Tokyo Highway is a dexterity game that was extremely hard to get hold of at one point. A two-player game about literally building the longest road. This reprint ups the player count to four by adding a lot more building blocks and lolly pop sticks.
Open the box and you will find a ton of wooden cars in four colours, some plastic tweezers, supports, large obstacle blocks and a huge amount of grey lolly sticks which act as the roads.
Each player places one support and a road leading up to it as directed by the rule book. Then, on their turn, they must place a new road between their first support and a new one that is either one higher or one lower than the previous support column on their highway. So, a road that current ends on a column of two supports must either go down to one or up to a three support column. This is all done in turn order so while it starts of fairly easy you are soon crossing over and under other roads.
In truth you will want to because the only way to win the game is to place your cars out on the newly placed roads. To place a car your new road must go over or under at least one existing road without a car already on it. This sounds easy but in practice it can take a few explanations to demonstrate this. If you happen to place a card that goes over one road and under another you get to place two cars!
To help you place the delicate pieces and retrieve them when they fall you have use of the plastic tweezers. When you knock stuff of you need to replace it and give any opponents whose pieces you knocked off one of your remaining supports or roads. To add a bit more spice everyone also gets a number of yellow supports which when used can break the height rules and lets you start two roads from in the future. The whole game works really well and gives you everything you would want from a dexterity game.
Player Count: 2-4
Time: 30-50 Minutes
Question: Should Japan be building such shoddy road infrastructure whilst Godzilla is knocking about?
Answer: No and neither should you, but like Godzilla, you are just going to do it anyway!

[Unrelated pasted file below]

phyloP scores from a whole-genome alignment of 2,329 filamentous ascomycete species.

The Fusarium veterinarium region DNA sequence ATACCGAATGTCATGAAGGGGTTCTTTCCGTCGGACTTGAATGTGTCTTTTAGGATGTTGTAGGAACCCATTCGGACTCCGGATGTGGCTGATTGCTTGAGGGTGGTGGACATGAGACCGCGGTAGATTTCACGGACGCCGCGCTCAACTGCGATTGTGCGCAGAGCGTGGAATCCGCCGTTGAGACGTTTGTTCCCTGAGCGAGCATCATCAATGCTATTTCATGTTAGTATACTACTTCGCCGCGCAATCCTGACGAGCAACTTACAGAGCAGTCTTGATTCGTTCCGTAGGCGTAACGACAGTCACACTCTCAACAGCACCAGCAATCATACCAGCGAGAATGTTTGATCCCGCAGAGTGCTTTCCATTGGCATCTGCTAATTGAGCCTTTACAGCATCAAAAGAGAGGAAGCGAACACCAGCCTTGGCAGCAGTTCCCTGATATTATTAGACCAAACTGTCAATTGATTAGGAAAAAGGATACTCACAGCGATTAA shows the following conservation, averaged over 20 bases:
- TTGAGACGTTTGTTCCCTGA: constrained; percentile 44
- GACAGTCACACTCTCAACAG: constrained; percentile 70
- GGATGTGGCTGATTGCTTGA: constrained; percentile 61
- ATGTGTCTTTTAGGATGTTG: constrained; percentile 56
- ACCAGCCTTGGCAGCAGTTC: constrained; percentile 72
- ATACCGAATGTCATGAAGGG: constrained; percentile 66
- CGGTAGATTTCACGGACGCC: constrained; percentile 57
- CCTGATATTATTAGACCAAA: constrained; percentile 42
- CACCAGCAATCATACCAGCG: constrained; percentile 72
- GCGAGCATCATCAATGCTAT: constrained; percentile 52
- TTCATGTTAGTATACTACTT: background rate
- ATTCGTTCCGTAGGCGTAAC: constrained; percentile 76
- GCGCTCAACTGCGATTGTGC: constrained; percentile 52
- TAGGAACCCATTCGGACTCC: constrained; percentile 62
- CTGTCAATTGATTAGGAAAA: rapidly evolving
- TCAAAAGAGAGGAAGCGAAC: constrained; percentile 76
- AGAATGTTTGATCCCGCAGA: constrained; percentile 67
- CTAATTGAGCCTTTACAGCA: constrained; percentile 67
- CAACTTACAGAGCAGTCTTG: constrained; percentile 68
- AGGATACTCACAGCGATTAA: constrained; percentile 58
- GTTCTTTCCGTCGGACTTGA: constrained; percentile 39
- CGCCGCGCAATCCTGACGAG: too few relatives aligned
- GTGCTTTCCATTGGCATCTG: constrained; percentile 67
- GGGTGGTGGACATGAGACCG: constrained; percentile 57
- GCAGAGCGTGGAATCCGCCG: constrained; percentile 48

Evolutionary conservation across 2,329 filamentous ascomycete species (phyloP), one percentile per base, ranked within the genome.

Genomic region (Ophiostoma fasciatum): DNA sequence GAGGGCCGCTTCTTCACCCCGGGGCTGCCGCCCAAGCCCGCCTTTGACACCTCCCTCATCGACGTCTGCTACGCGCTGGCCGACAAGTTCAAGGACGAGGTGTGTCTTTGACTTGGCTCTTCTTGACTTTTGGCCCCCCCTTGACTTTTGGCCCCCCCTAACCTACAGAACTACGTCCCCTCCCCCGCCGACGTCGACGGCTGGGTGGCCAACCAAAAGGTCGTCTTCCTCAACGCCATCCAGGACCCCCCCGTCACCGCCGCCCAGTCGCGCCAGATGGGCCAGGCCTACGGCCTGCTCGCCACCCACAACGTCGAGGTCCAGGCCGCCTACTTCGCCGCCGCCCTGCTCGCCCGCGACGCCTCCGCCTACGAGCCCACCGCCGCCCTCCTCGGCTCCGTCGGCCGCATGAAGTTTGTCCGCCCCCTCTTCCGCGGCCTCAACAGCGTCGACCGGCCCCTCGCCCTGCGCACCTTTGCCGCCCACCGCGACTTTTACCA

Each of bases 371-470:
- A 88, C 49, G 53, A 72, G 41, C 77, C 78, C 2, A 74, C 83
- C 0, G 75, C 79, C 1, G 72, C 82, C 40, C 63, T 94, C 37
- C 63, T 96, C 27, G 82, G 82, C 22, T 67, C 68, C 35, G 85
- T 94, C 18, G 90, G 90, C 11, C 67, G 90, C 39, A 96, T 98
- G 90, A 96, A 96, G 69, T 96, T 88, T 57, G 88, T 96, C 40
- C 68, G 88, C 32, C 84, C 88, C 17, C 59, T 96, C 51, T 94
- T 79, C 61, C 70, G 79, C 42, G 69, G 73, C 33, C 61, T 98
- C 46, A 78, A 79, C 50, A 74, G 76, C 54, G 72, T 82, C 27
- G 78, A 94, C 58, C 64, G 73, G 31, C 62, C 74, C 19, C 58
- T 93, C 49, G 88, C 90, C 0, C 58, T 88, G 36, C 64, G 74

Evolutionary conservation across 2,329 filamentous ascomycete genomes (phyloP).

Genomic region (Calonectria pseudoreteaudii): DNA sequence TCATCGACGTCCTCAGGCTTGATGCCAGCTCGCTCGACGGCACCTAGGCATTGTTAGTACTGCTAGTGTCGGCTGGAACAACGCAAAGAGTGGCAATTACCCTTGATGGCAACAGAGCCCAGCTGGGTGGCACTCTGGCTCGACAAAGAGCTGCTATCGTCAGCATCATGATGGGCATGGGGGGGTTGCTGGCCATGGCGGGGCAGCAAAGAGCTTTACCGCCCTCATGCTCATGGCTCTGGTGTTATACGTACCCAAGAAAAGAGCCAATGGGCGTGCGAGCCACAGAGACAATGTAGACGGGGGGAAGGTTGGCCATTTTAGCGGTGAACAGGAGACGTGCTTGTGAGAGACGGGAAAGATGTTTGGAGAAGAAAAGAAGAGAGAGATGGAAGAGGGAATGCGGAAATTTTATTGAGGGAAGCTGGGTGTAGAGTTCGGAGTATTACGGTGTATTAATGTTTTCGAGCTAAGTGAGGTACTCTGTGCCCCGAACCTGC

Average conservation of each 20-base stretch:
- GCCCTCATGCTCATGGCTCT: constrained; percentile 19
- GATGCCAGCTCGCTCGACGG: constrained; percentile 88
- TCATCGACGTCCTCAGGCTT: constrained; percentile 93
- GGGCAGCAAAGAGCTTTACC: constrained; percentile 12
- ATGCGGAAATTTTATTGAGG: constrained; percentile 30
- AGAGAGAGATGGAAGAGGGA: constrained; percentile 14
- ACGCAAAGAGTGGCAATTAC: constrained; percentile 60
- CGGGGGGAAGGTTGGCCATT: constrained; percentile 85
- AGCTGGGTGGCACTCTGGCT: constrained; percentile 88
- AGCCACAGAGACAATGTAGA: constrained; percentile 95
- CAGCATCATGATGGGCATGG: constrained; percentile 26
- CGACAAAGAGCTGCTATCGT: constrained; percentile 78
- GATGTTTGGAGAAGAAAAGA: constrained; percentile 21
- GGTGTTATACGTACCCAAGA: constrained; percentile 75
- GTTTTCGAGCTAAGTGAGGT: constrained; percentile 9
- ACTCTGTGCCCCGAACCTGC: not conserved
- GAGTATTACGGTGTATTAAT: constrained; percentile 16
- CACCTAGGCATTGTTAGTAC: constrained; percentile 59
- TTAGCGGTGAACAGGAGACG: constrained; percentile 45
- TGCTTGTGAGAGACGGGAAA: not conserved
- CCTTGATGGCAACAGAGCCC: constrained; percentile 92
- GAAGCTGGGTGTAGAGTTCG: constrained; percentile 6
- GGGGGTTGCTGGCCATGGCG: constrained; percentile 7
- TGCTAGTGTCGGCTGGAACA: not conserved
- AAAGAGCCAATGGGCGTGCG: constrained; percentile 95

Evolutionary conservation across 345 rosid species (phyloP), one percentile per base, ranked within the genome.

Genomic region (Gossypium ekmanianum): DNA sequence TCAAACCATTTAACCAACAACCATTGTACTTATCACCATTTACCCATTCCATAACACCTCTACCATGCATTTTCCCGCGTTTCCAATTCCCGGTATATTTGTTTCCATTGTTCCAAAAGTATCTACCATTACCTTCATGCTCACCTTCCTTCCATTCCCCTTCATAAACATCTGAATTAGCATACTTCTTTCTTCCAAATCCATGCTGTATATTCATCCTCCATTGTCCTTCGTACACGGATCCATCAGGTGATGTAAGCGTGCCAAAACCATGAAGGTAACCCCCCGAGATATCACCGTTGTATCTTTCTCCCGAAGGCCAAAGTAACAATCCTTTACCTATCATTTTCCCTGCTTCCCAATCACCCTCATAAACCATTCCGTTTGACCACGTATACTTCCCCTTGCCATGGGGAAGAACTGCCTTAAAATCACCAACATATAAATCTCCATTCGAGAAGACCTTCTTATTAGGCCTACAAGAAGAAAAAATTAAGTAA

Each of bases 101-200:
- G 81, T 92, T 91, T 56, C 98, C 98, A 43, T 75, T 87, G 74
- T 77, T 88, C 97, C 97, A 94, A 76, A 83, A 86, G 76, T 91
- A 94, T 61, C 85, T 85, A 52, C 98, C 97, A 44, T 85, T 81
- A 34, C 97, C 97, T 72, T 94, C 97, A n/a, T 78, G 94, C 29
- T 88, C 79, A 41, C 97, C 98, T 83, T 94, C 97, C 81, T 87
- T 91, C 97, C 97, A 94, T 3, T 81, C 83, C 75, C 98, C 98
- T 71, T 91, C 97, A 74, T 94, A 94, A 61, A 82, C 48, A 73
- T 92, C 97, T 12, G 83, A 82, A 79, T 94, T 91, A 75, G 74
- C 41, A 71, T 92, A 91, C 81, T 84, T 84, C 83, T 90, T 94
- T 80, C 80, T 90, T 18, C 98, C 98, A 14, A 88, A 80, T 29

Tokyo Highway Gameplay
In Tokyo Highway (designed by Naotaka Shimamoto and Yoshiaki Tomioka) you will be building an intricate network of roads, using pillars and sticks in an attempt to be the first person to place all of your cars out on the roads. Sounds simple enough, right?
Not exactly because in order to place a car you have to successfully build a road over/under one of the other player's roads whilst following the build rules. Each player starts with a single starting road with a car on it like this:
Using your own allocated building materials you will then extend your highway:
This becomes increasingly difficult when you are building your roads, as the amount of pillars you are able to use is dictated by the previous amount of pillars used in the connecting road. You must always build one more/fewer than the last. There is an exception to this, but I'll talk about that later.
You keep building roads until you are able to put a car out by building over/under another players' road (that has not been built over/under before) then play passes to the next player.
If you want to break the building rule you can by using the (Yellow) junction pillars. They allow you to increase/decrease by any amount of pillars regardless of the previous number used (this also includes using the same number of pillars, providing at least 1 grey is used). Junctions also allow you to place multiple roads from them, hence the name.
If you knock over any other players' pieces you will have to give them your pillars (equivalent to the number of pieces knocked over, regardless to this leaving you with no pillars), you also have to rebuild whatever was destroyed.
The first person to place all their cars wins, if you run out of building materials you are immediately out of the game.
Final Thoughts on Tokyo Highway
One of the things I love about Tokyo Highway is the game makes it impossible to "play it safe" and at the same time entices you into ridiculous road building, all to try and place multiple cars in a single turn. Not only is this extremely satisfying when you manage to pull off such an epic turn, but the source of great hilarity when it all goes south.
The overall look of Tokyo Highway is minimalist with bright coloured cars that can be likened to a Swan highlighter, but it's one of those games that first lures you in visually. The structural chaos is strangely aesthetically pleasing and always makes you want to take a picture of the hot mess you have created.
The game has such a simple rule set, I was able to teach my brother, a non-gamer, the rules in a matter of minutes. What's even more awesome is that he then taught my Mum the following day and had a game, just the two of them.
Games like Tokyo Highway are absolutely essential to getting new people into the hobby and for me not only was it a fun dexterity game, it also created a very proud big sister moment.